Three statements by the same witness recorded by Delhi Police and a judicial magistrate at different points in time show glaring differences, according to the chargesheet filed by police related to the murder of Head Constable Ratan Lal. The policeman died of injuries on February 24 in the communal violence that broke out in North East Delhi. The violence left 53 dead and hundreds injured.

The chargesheet in the matter was filed on June 8 and claims that the three witness testimonies attached point to “continuous misinformation” being spread about the amended Citizenship Act and proposed National Register of Citizens, which had inspired thousands of protestors to take to the streets in the preceding months. The chargesheets also said that the organisers of the protests against the Citizenship Amendment Act had chosen the date and time of the violence keeping in mind US President Donald Trump’s visit to India in February “to gain maximum impact”.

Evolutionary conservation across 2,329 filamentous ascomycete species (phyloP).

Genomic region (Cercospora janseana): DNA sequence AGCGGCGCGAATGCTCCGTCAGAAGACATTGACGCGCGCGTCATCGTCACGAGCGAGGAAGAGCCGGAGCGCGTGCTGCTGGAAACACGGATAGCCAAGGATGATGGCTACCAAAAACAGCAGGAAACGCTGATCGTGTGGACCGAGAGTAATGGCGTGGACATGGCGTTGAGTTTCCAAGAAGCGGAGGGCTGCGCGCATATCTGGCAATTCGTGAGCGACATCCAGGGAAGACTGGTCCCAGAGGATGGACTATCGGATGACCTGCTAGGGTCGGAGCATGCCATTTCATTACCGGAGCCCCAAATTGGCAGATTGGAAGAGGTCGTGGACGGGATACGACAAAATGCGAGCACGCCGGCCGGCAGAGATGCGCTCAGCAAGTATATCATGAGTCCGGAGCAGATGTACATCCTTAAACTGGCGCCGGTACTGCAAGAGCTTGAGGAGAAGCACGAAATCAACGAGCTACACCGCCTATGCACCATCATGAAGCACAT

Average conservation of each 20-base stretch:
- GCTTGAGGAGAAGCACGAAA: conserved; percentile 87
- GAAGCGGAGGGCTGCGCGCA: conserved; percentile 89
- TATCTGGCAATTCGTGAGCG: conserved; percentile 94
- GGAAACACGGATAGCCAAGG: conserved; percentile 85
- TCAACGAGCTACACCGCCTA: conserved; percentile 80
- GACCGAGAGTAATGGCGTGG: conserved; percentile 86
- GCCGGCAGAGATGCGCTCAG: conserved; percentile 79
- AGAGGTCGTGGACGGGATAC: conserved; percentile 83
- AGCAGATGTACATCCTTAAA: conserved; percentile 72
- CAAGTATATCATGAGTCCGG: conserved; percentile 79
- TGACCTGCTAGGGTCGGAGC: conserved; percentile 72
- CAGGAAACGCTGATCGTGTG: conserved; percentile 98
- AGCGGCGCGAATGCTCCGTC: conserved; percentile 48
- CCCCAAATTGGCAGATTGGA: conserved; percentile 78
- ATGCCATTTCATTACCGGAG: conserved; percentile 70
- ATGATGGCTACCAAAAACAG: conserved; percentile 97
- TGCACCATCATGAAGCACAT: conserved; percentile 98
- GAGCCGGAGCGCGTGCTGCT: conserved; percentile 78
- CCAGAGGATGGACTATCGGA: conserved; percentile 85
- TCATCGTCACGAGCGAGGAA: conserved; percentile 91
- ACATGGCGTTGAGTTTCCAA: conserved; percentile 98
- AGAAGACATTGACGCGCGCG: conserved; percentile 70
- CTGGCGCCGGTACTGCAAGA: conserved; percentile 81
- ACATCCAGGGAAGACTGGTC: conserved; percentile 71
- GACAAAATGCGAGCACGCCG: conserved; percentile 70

However, three statements made by a witness named Najam Ul Hasan at various times paint a rather complicated picture, as found when it examined the chargesheet and found glaring discrepancies in it.

Hasan is a 45-year-old resident of Chand Bagh and runs a store in Old Seelampur in North East Delhi selling ladies garments.

He first recorded a statement with the police on May 14 under Section 161 of the Code of Criminal Procedure, which allows a police officer to examine any person who may be acquainted with the facts and circumstances of a case. This was followed by another statement recorded on May 21 in court in the presence of a magistrate. After that, on May 23 he recorded a supplementary statement in the presence of police, making a number of clarifications and also dismissing some of the claims he had made in court.